Giller Shortlist: Immigrant City by David Bezmozgis

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This is the first time I’ve read a book by David Bezmozgis. Marcie, on the other hand, has read several. Did this have any effect on the way we reacted to the book?

 

Here is an excerpt from Marcie’s review, which can be read in full at Buried in Print

 

Along the way, I’ve missed only one of David Bezmozgis’ books. The last novel of his I read was The Free World and, reading through the quotations I saved from that reading, I was struck by how many older passages resonate with this new collection.

Here is one which strikes me today because I’ve been thinking about how we move through patterns in the ways we relate to people and how we yearn to connect. About how many challenges to that desire exist. About the additional challenge when one must navigate that challenge while building a new home somewhere that used to be just ‘elsewhere’.

“The thrill was in saying the words and having someone say them back. The conversation was always the same anyway. You repeated at twenty-six what you’d said at sixteen. And, if you were lucky, you got to repeat it again at fifty-six and ninety-six. To see yourself through admiring eyes, to tell a woman what you wanted – what could be better? How could you tire of that? Emigration had already spoiled too many pleasures and hadn’t granted many new ones in return.”

You can spot a shift in focus between these two works immediately with the last sentence about ‘emigration’ and the title of this year’s Giller-nominated stories, Immigrant City. The former emphasizes the process of leaving one’s country to settle in a new country and the latter emphasizes the process of resettling in a new country having left another country behind. But of course these states are intertwined.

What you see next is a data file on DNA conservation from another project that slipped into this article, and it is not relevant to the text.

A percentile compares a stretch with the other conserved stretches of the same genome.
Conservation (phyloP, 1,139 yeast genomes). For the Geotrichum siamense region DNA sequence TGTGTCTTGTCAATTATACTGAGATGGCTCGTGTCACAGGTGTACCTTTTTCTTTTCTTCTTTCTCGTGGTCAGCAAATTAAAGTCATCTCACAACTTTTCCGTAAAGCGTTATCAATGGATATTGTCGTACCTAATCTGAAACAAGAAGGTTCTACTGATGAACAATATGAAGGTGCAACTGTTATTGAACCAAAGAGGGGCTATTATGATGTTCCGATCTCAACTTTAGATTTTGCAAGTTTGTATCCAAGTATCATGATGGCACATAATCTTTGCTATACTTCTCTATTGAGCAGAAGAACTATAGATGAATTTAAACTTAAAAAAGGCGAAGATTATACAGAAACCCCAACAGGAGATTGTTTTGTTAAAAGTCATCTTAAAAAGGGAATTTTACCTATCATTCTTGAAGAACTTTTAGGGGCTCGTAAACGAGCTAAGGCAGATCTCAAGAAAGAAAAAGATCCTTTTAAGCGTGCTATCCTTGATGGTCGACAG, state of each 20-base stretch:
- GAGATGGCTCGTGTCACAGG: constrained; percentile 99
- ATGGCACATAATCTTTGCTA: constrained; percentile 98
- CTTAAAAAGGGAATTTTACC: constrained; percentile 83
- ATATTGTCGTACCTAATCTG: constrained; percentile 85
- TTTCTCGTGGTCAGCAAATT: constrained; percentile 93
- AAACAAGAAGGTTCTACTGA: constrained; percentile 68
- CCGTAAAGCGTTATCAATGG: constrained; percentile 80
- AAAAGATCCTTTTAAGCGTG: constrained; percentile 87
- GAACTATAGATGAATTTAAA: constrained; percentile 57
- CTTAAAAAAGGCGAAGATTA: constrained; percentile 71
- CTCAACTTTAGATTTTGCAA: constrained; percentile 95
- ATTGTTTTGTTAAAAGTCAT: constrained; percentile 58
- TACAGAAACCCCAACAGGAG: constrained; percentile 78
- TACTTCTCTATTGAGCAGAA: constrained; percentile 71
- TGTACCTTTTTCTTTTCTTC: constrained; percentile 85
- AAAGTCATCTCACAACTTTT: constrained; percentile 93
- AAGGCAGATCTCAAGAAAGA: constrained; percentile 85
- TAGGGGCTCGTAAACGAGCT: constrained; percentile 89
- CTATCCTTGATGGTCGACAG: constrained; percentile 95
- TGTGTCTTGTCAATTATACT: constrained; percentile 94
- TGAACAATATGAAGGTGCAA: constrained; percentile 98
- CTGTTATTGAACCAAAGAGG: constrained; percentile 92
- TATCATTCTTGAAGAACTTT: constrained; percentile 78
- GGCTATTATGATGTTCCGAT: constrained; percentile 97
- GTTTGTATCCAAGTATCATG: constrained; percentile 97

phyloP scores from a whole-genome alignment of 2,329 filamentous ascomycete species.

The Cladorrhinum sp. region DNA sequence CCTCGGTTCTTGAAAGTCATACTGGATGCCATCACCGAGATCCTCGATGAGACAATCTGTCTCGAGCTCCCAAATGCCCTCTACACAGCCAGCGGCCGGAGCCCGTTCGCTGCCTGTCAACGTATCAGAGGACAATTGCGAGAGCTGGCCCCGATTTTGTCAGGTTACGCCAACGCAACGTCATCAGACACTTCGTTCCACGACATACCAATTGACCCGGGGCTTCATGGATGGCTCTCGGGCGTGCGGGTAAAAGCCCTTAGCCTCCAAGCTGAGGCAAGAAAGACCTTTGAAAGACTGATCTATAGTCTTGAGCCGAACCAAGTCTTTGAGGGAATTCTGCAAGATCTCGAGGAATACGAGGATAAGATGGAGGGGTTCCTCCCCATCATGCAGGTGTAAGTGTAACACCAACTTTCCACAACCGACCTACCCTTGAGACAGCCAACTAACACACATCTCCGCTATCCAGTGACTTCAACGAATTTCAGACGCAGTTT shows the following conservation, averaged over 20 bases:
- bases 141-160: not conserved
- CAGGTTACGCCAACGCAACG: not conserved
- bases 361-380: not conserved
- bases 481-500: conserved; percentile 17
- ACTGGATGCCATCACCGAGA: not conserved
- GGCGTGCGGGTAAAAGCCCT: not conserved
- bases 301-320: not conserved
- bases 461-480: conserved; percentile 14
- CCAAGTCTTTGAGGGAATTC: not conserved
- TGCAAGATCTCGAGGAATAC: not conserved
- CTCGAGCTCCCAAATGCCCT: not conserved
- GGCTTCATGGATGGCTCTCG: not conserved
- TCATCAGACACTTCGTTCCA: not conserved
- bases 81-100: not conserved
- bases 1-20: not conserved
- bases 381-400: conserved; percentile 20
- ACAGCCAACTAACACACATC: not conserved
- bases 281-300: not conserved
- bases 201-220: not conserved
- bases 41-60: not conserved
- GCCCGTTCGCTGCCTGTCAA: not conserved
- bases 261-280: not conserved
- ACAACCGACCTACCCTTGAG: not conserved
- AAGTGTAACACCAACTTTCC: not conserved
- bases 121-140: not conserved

Here is an excerpt from Naomi’s review, which can be read in full at Consumed by Ink.

 

Although David Bezmozgis has been on the Giller list before (with Free World in 2011 and The Betrayers in 2014), this is the first of his books I’ve read. And the only short story collection on the shortlist this year.

Not only did I find his writing style engaging, it was my first experience reading about the Latvian Jewish community. David Bezmozgis himself was born in Riga, Latvia.

The title story, Immigrant City, was probably my favourite. I could connect to the narrator who is the father of three young daughters – one of which loves to go with him everywhere. He doesn’t hesitate to take her across the city of Toronto on the subway to find a used door to match his car. “Didn’t every kind of flotsam wash up on the blasted shores of the Internet, including a black 2012 Toyota Highlander front passenger-side door? Indeed, there was one, offered for sale by Mohamed Abdi Mohamed of Rexdale.”

I love the image of the father and daughter riding home again on the subway; one carrying a car door and one wearing a hijab (given to the daughter by Mohamed’s wife).

In an immigrant city, a city of innumerable struggles and ambitions, a white man with a car door and a daughter wearing a blue hijab attract less attention than you might expect.

 

Interested in more? You can find the Shadow Giller reading schedule here.

 

We’d love to hear your thoughts on Immigrant City. Or any other bookish thing you’d like to say! Do you read short stories? How do you feel about short story collections competing against novels for literary prizes? 

 

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